It was Friday, February 13, 1942 when the doorbell rang as our family was eating dinner. I was 13 years old at the time. My father answered it and came back into the kitchen accompanied by two strangers and a San Francisco uniformed policeman. The strangers had not identified themselves by showing their badges or identification cards. One of them asked where the back door was, unlocked it and let a man who had been in our back yard into the house. We were then told the men were FBI agents.                             ...read more



The Karl Vogt Story

I’m not sure what is real memory and what is second hand memory for me. I was very young when it happened---I was 13 months old. My brother, Armin, had turned four on October 28, 1941, so his recollection is probably more real than mine. I do think that I remember my mother standing by the big round oak dining table and crying. My brother remembers the scene by the table with the two strangers, by then identified as FBI agents, removing pictures from the family album and taking them, along with my father, off to places unknown to us. This happened late afternoon on December 9, 1941, two days after the Japanese attack on Pearl Harbor, one day after    ....read more

Repatriated & Exchanged Families
The Eiserloh Family Story
Mathias and Johanna Eiserloh met in Johanna's hometown of Idstein, Germany after WWI, where Mathias was a civil engineering student. They shared a dream of emigrating to America and did so in 1922. They brought with them the hopes and dreams held by most immigrants to this country-to live, work and raise a family in freedom. Mathias' two sisters and three of Johanna's siblings joined them in America soon after.    ....read more
The Graber Family Story
Mid-April 1945. It was a relatively sunny day in Gernsbach, a small town in the Black Forest of Germany. My brother, Werner, and I were running around the small vegetable garden interspersed with fruit trees. Our father and grandfather were digging up the ground to prepare new vegetable beds. At first, we heard only a very low hum but it quickly became louder and louder. Then the air raid sirens started shrieking. By that time, airplanes were visible.    ....read more
The Levermann Family Story
My name is Bernard Levermann. My parents Kaethe and Bernard emigrated to the US from Northern Germany in the late 1920's. I was born on June 25th, 1941 at New York Hospital. During World War II my family was interned in Crystal City, Texas. Because I was only a baby at the time I do not remember the events that led up to our family's internment. I only know what my mother told me years later.    ....read more
Interned With Family In The Military
The Peter Greis Story
My parents, Peter Joseph and Franziska Greis, were born near Cologne, Germany on April 9, 1891 and May 20, 1897, respectively. My father was a WWI veteran. They married in Germany after WWI and in 1922, my older brother Siegfried was born. My father was employed as a paint chemist. His employer sought to open a company in Milwaukee and asked my father to start up the company. Joseph saw this as a great opportunity for his family. In 1923, even though it meant leaving his wife and newborn son, he traveled to the United States to follow the American dream. Francis, as she was known in this country, and Siegfried, followed several months later. Unfortunately, the business    ....read more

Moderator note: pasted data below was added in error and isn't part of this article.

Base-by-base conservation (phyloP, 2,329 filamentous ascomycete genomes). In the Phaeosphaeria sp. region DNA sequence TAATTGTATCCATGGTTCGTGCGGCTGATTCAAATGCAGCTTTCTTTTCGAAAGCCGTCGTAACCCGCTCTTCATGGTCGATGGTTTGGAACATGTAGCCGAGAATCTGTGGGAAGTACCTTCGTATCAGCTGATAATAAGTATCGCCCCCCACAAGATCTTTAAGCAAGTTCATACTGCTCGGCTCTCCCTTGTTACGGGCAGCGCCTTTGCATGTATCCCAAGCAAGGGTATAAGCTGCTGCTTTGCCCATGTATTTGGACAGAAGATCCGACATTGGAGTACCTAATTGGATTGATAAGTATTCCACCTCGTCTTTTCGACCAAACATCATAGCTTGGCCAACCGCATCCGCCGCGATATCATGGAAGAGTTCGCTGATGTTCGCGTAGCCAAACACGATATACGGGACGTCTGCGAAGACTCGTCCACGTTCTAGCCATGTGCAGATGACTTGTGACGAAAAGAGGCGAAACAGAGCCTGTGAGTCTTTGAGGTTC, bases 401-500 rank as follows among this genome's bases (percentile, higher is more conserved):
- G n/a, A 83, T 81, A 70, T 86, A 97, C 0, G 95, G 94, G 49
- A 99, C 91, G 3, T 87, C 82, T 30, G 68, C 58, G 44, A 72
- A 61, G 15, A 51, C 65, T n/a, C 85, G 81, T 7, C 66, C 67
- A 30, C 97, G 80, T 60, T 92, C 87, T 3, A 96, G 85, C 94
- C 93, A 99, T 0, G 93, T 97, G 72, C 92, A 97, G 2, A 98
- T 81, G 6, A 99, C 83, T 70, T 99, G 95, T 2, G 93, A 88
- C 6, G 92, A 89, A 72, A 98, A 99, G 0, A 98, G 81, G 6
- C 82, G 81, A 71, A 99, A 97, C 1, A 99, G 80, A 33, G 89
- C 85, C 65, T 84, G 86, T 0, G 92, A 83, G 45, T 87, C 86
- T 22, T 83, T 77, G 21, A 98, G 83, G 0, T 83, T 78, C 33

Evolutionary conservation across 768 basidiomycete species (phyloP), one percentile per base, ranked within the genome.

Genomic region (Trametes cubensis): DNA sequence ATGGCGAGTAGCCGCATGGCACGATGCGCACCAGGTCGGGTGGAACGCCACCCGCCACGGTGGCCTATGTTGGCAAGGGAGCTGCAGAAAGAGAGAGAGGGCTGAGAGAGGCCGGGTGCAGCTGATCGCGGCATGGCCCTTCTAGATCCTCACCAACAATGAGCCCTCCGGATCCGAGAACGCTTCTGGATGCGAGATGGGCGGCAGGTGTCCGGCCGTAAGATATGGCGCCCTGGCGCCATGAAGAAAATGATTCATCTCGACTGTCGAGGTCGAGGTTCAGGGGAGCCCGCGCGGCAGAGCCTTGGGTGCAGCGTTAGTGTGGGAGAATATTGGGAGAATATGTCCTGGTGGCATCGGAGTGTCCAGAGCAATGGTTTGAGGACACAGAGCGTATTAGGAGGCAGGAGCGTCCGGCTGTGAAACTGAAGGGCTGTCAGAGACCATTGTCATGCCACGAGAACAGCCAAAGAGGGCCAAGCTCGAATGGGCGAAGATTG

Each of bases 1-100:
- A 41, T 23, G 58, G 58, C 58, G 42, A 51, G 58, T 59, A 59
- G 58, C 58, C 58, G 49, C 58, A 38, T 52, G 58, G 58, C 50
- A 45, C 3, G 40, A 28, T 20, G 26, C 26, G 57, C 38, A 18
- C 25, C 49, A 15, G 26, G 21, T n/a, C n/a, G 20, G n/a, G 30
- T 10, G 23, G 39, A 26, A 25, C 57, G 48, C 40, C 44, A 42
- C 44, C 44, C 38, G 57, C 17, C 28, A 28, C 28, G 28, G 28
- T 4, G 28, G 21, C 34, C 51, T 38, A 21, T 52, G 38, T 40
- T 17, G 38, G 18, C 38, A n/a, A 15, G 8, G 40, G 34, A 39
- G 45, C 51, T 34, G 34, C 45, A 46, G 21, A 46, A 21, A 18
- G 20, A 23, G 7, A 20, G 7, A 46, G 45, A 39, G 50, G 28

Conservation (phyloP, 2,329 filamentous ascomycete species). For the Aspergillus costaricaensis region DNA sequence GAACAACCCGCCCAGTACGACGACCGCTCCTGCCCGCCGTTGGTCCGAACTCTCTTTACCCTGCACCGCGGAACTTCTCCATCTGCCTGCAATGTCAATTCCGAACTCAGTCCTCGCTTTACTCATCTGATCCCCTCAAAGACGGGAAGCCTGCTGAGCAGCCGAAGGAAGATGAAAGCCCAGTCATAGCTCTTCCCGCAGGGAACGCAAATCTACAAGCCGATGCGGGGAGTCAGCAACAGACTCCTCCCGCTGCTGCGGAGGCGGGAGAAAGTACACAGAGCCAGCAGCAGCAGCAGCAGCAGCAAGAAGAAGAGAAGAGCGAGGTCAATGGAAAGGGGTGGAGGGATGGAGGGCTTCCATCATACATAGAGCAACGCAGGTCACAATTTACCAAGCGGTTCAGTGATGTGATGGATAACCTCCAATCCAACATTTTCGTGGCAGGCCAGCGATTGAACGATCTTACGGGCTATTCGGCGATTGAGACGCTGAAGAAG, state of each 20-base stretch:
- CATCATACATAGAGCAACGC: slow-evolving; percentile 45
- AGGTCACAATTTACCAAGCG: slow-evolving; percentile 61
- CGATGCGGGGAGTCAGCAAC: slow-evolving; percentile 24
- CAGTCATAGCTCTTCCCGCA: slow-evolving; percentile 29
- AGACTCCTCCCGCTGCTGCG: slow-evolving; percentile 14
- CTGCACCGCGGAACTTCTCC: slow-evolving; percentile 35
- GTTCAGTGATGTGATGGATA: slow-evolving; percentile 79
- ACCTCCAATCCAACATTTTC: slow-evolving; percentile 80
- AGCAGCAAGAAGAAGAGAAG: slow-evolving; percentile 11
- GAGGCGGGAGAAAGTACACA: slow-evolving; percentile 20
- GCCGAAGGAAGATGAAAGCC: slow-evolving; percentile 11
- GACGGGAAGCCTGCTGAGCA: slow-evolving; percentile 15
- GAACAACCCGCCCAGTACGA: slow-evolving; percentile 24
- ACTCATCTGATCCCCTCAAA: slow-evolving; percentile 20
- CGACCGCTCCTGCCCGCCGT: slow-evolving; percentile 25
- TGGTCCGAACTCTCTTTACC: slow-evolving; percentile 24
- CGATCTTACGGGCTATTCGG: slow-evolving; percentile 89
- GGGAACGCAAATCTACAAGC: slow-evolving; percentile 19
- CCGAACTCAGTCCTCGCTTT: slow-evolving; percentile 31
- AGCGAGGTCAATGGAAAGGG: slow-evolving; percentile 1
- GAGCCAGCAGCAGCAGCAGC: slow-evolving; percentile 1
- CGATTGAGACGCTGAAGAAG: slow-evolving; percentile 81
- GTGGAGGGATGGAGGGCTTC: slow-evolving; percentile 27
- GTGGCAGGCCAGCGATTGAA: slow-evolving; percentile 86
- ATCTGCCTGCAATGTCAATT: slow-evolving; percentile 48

Internee Laborers

The Max Ebel Story

Max Ebel, a U.S. resident German alien, was interned from September 1942 until June 1944. The reason for his internment was never explained to him. During the time he was interned, he was in five different internment facilities and worked for the Northern Pacific Railroad in North Dakota. This is his story.  ....read more
Interned After War's End
The Eberhard Fuhr Story
My parents, Carl and Anna Fuhr, immigrated to the U.S. in 1927 and 1928. My father came in 1927, and my mother, along with my older brother, Julius and me, immigrated in 1928. We settled in Cincinnati, Ohio. My father, a baker, had been sponsored to immigrate to the U.S. by several people. One sponsor was Frank Grammer, who owned and operated one of the finest German restaurants in the Midwest. Another sponsor was the Concordia Lutheran Church of Cincinnati. My mother was a housewife. On October 13, 1929, my younger brother, Gerhard, was born.     ....read more
US Citizen Internees

The Berg Family Story

My parents and my older sister were interned in Honolulu. My Dad and Mom on Dec. 8, 1941. My older sister, Elle, age 18, was taken five days later. My younger sister, age 9, and I, age 11, were left as abandoned children. All five of us were German-American U.S. citizens. The internment and all of its ramifications was not supposed to happen to us. After all, as U.S. citizens, we were protected by the Federal Constitution, its freedoms, civil liberties and certain "inalienable rights". That was not the case. On Dec. 7, 1941, all of that went out the window. Our American citizenship and our Constitution did not protect us after the attack on Pearl Harbor.    ....read more
Latin American Resident Internees
The Joachim Rehbock Story